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Northern California Scientists Helping Lead Project To Build World's Biggest Telescope

Northern California Scientists Helping Lead Project To Build World's Biggest Telescope

Scientists from the University of California are working to construct the largest telescope on Earth.

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Amazing Jellies

Amazing Jellies

They are otherworldly creatures that glow in the dark, without brains or bones, some more than 100 feet long. And they live just off California's coast. Join two top marine biologists who have devoted their careers to unlocking the mysteries of jellyfish and alien-like siphonophores.

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Producer's Notes: Amazing Jellies

Producer's Notes: Amazing Jellies

What are the longest animals in the world? Hint: you’ve most likely never heard of them. They glow in the dark and have many stomachs, mouths and tentacles – sometimes hundreds.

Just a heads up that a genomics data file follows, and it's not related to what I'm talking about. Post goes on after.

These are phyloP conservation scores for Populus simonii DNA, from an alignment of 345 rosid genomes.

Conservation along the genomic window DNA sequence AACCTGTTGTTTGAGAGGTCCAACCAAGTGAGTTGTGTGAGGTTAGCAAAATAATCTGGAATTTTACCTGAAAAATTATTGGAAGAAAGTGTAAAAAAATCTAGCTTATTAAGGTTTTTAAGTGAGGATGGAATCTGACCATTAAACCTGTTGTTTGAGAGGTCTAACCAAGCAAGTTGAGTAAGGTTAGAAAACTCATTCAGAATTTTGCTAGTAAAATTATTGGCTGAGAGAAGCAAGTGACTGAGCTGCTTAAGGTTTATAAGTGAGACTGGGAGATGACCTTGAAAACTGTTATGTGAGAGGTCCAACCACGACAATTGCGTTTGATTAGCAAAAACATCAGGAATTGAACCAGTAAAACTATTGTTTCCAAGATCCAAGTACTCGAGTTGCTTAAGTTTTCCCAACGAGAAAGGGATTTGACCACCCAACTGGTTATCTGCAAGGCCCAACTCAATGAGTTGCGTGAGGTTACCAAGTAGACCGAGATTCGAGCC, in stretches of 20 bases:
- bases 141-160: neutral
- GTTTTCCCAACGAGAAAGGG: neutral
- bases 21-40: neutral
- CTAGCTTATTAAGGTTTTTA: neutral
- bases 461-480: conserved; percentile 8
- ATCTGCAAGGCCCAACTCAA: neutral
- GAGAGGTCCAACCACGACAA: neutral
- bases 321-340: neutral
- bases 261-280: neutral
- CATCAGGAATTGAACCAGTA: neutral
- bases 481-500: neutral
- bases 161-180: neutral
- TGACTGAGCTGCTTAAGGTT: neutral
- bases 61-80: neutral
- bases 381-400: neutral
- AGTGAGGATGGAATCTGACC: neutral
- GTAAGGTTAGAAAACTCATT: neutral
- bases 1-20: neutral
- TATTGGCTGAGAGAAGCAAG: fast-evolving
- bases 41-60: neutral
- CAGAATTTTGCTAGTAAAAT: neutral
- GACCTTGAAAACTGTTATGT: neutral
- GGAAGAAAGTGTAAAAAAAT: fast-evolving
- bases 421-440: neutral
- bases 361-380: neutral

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Maya Skies

Maya Skies

Armed with laser technology, Bay Area engineers are helping create detailed virtual records of the world's great monuments. Their realistic recreation of the Mexican ruins of Chichén Itzá is the basis for "Tales of Maya Skies," a new half-hour film about Maya astronomy designed especially for a planetarium. The film opens at Oakland's Chabot Space & Science Center on November 21. QUEST takes you behind the scenes.

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Your Photos on QUEST: Doug Nomura

Your Photos on QUEST: Doug Nomura

San José photographer Doug Nomura has learned just how to track his subjects to create arresting photos of birds in flight. He focuses his work on the Bay Trail, a 300-mile trail around the Bay. QUEST joins Nomura on the bayfront in Sunnyvale as he works to photograph the many bird species that call the South Bay's mudflats home, or stop here as part of their migration.